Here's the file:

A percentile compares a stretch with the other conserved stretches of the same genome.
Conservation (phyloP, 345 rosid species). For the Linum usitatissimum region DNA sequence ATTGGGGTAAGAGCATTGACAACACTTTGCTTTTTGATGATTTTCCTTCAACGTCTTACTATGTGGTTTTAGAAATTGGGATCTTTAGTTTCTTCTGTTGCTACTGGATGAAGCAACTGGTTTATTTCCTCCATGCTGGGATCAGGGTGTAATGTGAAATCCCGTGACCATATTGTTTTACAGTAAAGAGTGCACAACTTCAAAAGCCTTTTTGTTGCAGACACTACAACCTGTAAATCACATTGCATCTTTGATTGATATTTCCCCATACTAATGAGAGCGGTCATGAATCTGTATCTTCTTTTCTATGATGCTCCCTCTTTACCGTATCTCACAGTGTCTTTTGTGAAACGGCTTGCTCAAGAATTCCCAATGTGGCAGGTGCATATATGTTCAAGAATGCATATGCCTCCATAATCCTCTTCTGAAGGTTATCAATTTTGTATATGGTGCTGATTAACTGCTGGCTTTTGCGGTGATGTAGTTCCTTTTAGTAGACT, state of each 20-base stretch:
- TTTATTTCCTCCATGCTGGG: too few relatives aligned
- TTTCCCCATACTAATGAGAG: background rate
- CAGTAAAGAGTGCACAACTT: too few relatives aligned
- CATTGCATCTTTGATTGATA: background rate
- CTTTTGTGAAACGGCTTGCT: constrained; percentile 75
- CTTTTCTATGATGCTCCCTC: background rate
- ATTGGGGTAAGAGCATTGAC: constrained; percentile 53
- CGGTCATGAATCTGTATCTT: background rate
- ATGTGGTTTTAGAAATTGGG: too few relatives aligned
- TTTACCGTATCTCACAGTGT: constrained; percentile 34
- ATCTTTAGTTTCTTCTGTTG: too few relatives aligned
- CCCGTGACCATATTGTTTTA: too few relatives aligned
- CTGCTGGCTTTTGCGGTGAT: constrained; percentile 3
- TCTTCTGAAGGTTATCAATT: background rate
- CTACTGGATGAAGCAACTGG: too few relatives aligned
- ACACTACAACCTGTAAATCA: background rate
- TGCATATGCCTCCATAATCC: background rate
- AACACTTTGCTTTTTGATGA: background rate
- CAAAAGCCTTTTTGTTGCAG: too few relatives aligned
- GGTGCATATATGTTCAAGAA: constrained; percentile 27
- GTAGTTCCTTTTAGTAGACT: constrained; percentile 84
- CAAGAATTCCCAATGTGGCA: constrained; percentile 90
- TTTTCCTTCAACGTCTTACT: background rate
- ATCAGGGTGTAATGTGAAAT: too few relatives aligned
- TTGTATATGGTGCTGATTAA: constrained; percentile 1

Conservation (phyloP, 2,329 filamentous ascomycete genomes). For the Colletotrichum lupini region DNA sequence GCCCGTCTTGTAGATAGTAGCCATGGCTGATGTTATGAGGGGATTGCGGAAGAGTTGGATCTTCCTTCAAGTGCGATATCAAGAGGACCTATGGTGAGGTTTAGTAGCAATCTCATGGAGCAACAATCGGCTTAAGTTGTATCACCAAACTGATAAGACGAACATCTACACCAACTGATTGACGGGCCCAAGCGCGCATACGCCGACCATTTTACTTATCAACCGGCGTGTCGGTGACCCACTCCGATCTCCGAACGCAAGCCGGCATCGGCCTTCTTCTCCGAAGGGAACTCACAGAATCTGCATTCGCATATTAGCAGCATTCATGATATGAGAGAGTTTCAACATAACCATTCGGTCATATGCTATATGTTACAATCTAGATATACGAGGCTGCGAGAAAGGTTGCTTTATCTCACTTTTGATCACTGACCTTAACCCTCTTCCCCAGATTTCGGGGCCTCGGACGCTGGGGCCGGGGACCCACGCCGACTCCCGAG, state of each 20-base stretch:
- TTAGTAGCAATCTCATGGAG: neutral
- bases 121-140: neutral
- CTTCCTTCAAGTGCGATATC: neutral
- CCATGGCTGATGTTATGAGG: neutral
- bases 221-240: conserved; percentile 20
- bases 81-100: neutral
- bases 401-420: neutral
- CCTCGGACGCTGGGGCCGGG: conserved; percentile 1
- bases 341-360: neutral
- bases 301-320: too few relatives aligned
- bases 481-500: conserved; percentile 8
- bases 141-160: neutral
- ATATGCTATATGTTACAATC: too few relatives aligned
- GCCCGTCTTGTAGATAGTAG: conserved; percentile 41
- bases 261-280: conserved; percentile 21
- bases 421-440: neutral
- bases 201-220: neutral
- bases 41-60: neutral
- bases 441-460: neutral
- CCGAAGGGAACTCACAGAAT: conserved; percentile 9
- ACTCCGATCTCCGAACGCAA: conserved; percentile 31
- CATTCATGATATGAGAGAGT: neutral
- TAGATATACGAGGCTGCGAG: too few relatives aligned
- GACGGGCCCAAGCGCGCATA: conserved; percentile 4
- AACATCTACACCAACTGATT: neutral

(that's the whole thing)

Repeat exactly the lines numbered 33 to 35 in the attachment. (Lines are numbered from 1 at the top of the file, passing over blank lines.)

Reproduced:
- bases 221-240: conserved; percentile 20
- bases 81-100: neutral
- bases 401-420: neutral